Nine cooperating rule-based systems, collectively called AUTOCREW, were designed to automate functions and decisions associated with a combat aircraft’s subsystems. The organization of tasks within each system is described; performance metrics were devel oped to evaluate the workload of each rule base and to assess the cooperation between the rule bases. Each AUTOCREW system is composed of several expert systems that perform specific tasks. AUTOCREW’s NAVIGATOR was analyzed in detail to understand the difficulties involved in designing the system and to identify tools and methodologies that ease development. The NAVIGATOR determines optimal navigation strategies from a set of available sensors. A Navigation Sensor Management (NSM) expert system was systematically designed from Kalman Filter covariance data; four ground-based, a satellite based, and two on-board INS-aiding sensors were modelled and simulated to aid an INS. The NSM Expert was developed using the Analysis of Variance (ANOVA) and the ID3 algorithm. Navigation strategy selection is based on an RSS position error decision metric, which is comp uted from the covariance data. Results show that the NSM Expert predicts position error correctly between 45% and 100% of the time for a specified navaid configuration and aircraft trajectory. The NSM Expert adapts to new situations, and provides reasonable estimates of hybrid performance. The results also show how the NSM Expert chooses the best or next-best navigation strategies in situations where computational resources are limited. The systematic nature of the ANOVA/ID3 method makes it broadly applicable to expert system design when experimental or simulation data is available.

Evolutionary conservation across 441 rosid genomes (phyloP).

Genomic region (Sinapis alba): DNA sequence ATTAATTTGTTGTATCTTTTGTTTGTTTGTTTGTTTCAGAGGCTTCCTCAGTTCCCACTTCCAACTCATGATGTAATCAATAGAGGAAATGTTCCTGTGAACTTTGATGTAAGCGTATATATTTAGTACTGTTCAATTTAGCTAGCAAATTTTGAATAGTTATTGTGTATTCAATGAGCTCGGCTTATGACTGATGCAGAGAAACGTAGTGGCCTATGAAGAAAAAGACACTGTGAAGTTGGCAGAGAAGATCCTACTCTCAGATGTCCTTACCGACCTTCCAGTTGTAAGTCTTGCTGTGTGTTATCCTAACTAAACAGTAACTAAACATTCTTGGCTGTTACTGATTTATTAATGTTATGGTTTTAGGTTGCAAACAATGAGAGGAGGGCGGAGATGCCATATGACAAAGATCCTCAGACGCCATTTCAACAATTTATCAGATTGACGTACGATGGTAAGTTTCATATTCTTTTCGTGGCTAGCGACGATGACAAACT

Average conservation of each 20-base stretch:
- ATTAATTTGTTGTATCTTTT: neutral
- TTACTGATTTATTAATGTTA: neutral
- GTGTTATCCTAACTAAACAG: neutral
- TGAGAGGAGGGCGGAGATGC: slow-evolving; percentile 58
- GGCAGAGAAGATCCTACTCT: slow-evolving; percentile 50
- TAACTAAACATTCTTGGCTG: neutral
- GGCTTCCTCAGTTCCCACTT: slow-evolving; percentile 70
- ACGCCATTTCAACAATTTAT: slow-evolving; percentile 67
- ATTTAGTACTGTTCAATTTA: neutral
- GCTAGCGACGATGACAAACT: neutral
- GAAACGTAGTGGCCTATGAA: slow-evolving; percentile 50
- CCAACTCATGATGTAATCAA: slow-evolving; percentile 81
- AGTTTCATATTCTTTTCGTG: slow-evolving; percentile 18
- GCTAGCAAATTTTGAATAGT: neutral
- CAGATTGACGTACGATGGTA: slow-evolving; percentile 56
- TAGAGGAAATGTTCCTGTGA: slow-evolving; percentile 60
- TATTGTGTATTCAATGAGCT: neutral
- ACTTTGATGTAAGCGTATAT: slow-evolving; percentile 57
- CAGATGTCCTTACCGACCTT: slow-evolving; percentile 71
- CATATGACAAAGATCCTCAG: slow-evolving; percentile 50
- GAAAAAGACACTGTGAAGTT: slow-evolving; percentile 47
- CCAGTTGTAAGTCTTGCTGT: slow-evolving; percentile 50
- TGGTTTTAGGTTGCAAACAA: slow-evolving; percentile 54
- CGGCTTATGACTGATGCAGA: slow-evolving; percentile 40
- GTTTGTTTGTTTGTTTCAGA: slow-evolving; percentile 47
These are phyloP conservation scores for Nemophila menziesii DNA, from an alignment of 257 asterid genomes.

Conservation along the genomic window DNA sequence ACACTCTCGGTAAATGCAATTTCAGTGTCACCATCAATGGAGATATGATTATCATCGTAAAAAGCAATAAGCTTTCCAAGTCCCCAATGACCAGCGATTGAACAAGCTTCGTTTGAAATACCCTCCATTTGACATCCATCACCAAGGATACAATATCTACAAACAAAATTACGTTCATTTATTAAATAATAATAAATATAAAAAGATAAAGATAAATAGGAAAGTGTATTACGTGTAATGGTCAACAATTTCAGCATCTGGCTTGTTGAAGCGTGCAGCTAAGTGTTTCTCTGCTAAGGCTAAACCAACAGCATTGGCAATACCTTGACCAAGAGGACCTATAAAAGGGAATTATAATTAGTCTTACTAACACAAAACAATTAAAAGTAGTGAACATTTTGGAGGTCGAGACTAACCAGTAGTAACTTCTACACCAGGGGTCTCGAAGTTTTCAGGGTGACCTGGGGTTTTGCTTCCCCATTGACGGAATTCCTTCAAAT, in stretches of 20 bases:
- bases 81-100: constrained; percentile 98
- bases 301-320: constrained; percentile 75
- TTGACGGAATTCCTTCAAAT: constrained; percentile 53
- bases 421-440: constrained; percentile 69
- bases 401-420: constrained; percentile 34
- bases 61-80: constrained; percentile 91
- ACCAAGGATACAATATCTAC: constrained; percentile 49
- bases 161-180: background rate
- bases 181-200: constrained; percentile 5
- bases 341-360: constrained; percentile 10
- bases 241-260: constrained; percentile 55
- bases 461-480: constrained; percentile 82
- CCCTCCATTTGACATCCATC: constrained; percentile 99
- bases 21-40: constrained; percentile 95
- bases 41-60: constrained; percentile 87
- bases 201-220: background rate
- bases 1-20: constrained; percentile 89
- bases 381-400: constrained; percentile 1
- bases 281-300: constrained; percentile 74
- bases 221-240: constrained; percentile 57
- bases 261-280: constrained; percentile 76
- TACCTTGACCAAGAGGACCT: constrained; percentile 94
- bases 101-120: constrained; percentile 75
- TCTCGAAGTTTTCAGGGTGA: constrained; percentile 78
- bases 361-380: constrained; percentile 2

All Science Journal Classification (ASJC) codes
- Aerospace Engineering
- Space and Planetary Science
- Electrical and Electronic Engineering